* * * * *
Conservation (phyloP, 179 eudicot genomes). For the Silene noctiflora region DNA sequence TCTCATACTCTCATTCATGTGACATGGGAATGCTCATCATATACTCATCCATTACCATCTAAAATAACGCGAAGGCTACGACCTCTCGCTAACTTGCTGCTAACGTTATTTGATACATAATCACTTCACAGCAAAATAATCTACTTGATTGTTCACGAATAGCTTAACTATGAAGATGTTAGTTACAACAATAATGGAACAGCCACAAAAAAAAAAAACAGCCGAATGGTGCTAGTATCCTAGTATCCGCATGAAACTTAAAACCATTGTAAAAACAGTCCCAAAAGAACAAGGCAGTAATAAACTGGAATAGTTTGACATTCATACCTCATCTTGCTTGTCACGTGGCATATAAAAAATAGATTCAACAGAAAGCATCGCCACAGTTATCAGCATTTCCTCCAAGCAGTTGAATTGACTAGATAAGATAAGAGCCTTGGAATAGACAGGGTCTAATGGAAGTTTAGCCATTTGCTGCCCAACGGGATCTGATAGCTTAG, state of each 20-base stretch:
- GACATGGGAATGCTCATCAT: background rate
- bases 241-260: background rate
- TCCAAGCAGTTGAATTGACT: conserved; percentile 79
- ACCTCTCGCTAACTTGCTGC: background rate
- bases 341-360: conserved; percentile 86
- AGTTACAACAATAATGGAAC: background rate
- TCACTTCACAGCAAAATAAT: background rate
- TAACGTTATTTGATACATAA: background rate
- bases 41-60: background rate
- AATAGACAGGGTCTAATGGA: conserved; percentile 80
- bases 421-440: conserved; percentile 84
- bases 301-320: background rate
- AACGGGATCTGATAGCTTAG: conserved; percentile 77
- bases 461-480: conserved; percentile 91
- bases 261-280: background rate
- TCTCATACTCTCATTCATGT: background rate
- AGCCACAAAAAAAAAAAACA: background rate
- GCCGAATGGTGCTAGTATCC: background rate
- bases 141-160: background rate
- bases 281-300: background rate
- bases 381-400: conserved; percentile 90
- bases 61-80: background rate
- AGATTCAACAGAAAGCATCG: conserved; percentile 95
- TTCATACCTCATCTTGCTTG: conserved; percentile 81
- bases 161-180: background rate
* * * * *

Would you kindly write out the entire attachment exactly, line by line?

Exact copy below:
Conservation (phyloP, 179 eudicot genomes). For the Silene noctiflora region DNA sequence TCTCATACTCTCATTCATGTGACATGGGAATGCTCATCATATACTCATCCATTACCATCTAAAATAACGCGAAGGCTACGACCTCTCGCTAACTTGCTGCTAACGTTATTTGATACATAATCACTTCACAGCAAAATAATCTACTTGATTGTTCACGAATAGCTTAACTATGAAGATGTTAGTTACAACAATAATGGAACAGCCACAAAAAAAAAAAACAGCCGAATGGTGCTAGTATCCTAGTATCCGCATGAAACTTAAAACCATTGTAAAAACAGTCCCAAAAGAACAAGGCAGTAATAAACTGGAATAGTTTGACATTCATACCTCATCTTGCTTGTCACGTGGCATATAAAAAATAGATTCAACAGAAAGCATCGCCACAGTTATCAGCATTTCCTCCAAGCAGTTGAATTGACTAGATAAGATAAGAGCCTTGGAATAGACAGGGTCTAATGGAAGTTTAGCCATTTGCTGCCCAACGGGATCTGATAGCTTAG, state of each 20-base stretch:
- GACATGGGAATGCTCATCAT: background rate
- bases 241-260: background rate
- TCCAAGCAGTTGAATTGACT: conserved; percentile 79
- ACCTCTCGCTAACTTGCTGC: background rate
- bases 341-360: conserved; percentile 86
- AGTTACAACAATAATGGAAC: background rate
- TCACTTCACAGCAAAATAAT: background rate
- TAACGTTATTTGATACATAA: background rate
- bases 41-60: background rate
- AATAGACAGGGTCTAATGGA: conserved; percentile 80
- bases 421-440: conserved; percentile 84
- bases 301-320: background rate
- AACGGGATCTGATAGCTTAG: conserved; percentile 77
- bases 461-480: conserved; percentile 91
- bases 261-280: background rate
- TCTCATACTCTCATTCATGT: background rate
- AGCCACAAAAAAAAAAAACA: background rate
- GCCGAATGGTGCTAGTATCC: background rate
- bases 141-160: background rate
- bases 281-300: background rate
- bases 381-400: conserved; percentile 90
- bases 61-80: background rate
- AGATTCAACAGAAAGCATCG: conserved; percentile 95
- TTCATACCTCATCTTGCTTG: conserved; percentile 81
- bases 161-180: background rate